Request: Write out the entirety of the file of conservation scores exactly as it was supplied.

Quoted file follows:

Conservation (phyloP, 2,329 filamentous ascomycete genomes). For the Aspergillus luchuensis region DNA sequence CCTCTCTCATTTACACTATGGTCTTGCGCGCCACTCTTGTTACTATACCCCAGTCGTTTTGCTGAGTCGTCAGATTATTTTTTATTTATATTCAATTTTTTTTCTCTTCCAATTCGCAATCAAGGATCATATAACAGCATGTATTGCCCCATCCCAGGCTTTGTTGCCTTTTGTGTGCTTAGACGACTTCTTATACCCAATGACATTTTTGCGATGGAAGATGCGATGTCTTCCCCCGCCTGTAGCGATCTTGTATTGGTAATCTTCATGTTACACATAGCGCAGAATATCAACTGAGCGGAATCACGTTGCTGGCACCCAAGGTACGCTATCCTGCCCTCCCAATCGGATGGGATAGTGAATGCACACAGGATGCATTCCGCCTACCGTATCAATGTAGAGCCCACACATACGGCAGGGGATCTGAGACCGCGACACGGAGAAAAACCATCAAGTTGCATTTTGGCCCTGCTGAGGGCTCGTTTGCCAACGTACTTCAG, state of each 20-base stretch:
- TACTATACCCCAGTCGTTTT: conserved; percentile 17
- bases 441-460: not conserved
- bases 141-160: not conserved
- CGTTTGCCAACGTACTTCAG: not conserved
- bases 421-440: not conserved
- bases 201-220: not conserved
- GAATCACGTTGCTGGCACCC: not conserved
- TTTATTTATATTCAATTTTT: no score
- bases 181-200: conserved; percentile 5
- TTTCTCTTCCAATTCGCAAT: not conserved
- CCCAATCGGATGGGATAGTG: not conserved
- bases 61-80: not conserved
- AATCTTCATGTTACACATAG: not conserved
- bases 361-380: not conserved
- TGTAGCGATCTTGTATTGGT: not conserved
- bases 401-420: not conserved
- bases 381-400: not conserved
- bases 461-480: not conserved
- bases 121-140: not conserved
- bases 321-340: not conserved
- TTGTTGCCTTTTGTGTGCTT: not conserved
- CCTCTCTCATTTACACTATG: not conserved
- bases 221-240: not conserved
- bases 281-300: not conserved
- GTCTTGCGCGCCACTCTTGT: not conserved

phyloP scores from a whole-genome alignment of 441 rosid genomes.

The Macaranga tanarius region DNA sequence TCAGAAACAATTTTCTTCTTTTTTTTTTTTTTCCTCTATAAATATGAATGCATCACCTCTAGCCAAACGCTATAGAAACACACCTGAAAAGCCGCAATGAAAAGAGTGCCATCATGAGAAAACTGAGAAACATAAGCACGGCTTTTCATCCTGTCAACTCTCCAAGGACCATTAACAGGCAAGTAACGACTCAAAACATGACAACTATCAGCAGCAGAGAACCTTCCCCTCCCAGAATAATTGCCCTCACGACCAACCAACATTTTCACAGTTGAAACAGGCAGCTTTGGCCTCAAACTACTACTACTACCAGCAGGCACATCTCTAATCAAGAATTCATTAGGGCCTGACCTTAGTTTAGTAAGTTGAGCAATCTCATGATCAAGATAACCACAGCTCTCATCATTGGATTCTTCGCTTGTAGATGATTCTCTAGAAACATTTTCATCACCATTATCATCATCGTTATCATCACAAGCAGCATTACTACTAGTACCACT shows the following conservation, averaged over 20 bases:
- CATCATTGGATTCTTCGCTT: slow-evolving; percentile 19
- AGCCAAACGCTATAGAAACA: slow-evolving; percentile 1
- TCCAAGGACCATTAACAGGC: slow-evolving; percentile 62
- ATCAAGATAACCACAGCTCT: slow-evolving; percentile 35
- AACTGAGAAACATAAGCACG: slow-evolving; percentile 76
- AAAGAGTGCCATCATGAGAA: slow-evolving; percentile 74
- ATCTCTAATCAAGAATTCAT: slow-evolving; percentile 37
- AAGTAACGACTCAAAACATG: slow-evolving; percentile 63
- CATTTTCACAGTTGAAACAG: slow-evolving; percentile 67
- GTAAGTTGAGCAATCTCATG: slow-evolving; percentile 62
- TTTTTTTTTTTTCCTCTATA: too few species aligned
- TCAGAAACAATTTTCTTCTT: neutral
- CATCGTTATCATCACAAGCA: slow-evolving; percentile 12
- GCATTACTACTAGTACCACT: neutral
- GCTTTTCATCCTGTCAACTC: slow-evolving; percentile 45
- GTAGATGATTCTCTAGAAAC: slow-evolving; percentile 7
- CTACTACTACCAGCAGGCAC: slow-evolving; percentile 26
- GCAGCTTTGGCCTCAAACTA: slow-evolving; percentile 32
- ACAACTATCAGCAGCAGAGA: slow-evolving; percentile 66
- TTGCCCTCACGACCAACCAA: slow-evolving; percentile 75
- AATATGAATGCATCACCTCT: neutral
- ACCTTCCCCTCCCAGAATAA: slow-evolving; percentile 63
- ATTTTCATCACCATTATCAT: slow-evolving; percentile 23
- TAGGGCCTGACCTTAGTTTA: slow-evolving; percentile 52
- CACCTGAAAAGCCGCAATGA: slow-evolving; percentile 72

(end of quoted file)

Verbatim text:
Conservation (phyloP, 2,329 filamentous ascomycete genomes). For the Aspergillus luchuensis region DNA sequence CCTCTCTCATTTACACTATGGTCTTGCGCGCCACTCTTGTTACTATACCCCAGTCGTTTTGCTGAGTCGTCAGATTATTTTTTATTTATATTCAATTTTTTTTCTCTTCCAATTCGCAATCAAGGATCATATAACAGCATGTATTGCCCCATCCCAGGCTTTGTTGCCTTTTGTGTGCTTAGACGACTTCTTATACCCAATGACATTTTTGCGATGGAAGATGCGATGTCTTCCCCCGCCTGTAGCGATCTTGTATTGGTAATCTTCATGTTACACATAGCGCAGAATATCAACTGAGCGGAATCACGTTGCTGGCACCCAAGGTACGCTATCCTGCCCTCCCAATCGGATGGGATAGTGAATGCACACAGGATGCATTCCGCCTACCGTATCAATGTAGAGCCCACACATACGGCAGGGGATCTGAGACCGCGACACGGAGAAAAACCATCAAGTTGCATTTTGGCCCTGCTGAGGGCTCGTTTGCCAACGTACTTCAG, state of each 20-base stretch:
- TACTATACCCCAGTCGTTTT: conserved; percentile 17
- bases 441-460: not conserved
- bases 141-160: not conserved
- CGTTTGCCAACGTACTTCAG: not conserved
- bases 421-440: not conserved
- bases 201-220: not conserved
- GAATCACGTTGCTGGCACCC: not conserved
- TTTATTTATATTCAATTTTT: no score
- bases 181-200: conserved; percentile 5
- TTTCTCTTCCAATTCGCAAT: not conserved
- CCCAATCGGATGGGATAGTG: not conserved
- bases 61-80: not conserved
- AATCTTCATGTTACACATAG: not conserved
- bases 361-380: not conserved
- TGTAGCGATCTTGTATTGGT: not conserved
- bases 401-420: not conserved
- bases 381-400: not conserved
- bases 461-480: not conserved
- bases 121-140: not conserved
- bases 321-340: not conserved
- TTGTTGCCTTTTGTGTGCTT: not conserved
- CCTCTCTCATTTACACTATG: not conserved
- bases 221-240: not conserved
- bases 281-300: not conserved
- GTCTTGCGCGCCACTCTTGT: not conserved

phyloP scores from a whole-genome alignment of 441 rosid genomes.

The Macaranga tanarius region DNA sequence TCAGAAACAATTTTCTTCTTTTTTTTTTTTTTCCTCTATAAATATGAATGCATCACCTCTAGCCAAACGCTATAGAAACACACCTGAAAAGCCGCAATGAAAAGAGTGCCATCATGAGAAAACTGAGAAACATAAGCACGGCTTTTCATCCTGTCAACTCTCCAAGGACCATTAACAGGCAAGTAACGACTCAAAACATGACAACTATCAGCAGCAGAGAACCTTCCCCTCCCAGAATAATTGCCCTCACGACCAACCAACATTTTCACAGTTGAAACAGGCAGCTTTGGCCTCAAACTACTACTACTACCAGCAGGCACATCTCTAATCAAGAATTCATTAGGGCCTGACCTTAGTTTAGTAAGTTGAGCAATCTCATGATCAAGATAACCACAGCTCTCATCATTGGATTCTTCGCTTGTAGATGATTCTCTAGAAACATTTTCATCACCATTATCATCATCGTTATCATCACAAGCAGCATTACTACTAGTACCACT shows the following conservation, averaged over 20 bases:
- CATCATTGGATTCTTCGCTT: slow-evolving; percentile 19
- AGCCAAACGCTATAGAAACA: slow-evolving; percentile 1
- TCCAAGGACCATTAACAGGC: slow-evolving; percentile 62
- ATCAAGATAACCACAGCTCT: slow-evolving; percentile 35
- AACTGAGAAACATAAGCACG: slow-evolving; percentile 76
- AAAGAGTGCCATCATGAGAA: slow-evolving; percentile 74
- ATCTCTAATCAAGAATTCAT: slow-evolving; percentile 37
- AAGTAACGACTCAAAACATG: slow-evolving; percentile 63
- CATTTTCACAGTTGAAACAG: slow-evolving; percentile 67
- GTAAGTTGAGCAATCTCATG: slow-evolving; percentile 62
- TTTTTTTTTTTTCCTCTATA: too few species aligned
- TCAGAAACAATTTTCTTCTT: neutral
- CATCGTTATCATCACAAGCA: slow-evolving; percentile 12
- GCATTACTACTAGTACCACT: neutral
- GCTTTTCATCCTGTCAACTC: slow-evolving; percentile 45
- GTAGATGATTCTCTAGAAAC: slow-evolving; percentile 7
- CTACTACTACCAGCAGGCAC: slow-evolving; percentile 26
- GCAGCTTTGGCCTCAAACTA: slow-evolving; percentile 32
- ACAACTATCAGCAGCAGAGA: slow-evolving; percentile 66
- TTGCCCTCACGACCAACCAA: slow-evolving; percentile 75
- AATATGAATGCATCACCTCT: neutral
- ACCTTCCCCTCCCAGAATAA: slow-evolving; percentile 63
- ATTTTCATCACCATTATCAT: slow-evolving; percentile 23
- TAGGGCCTGACCTTAGTTTA: slow-evolving; percentile 52
- CACCTGAAAAGCCGCAATGA: slow-evolving; percentile 72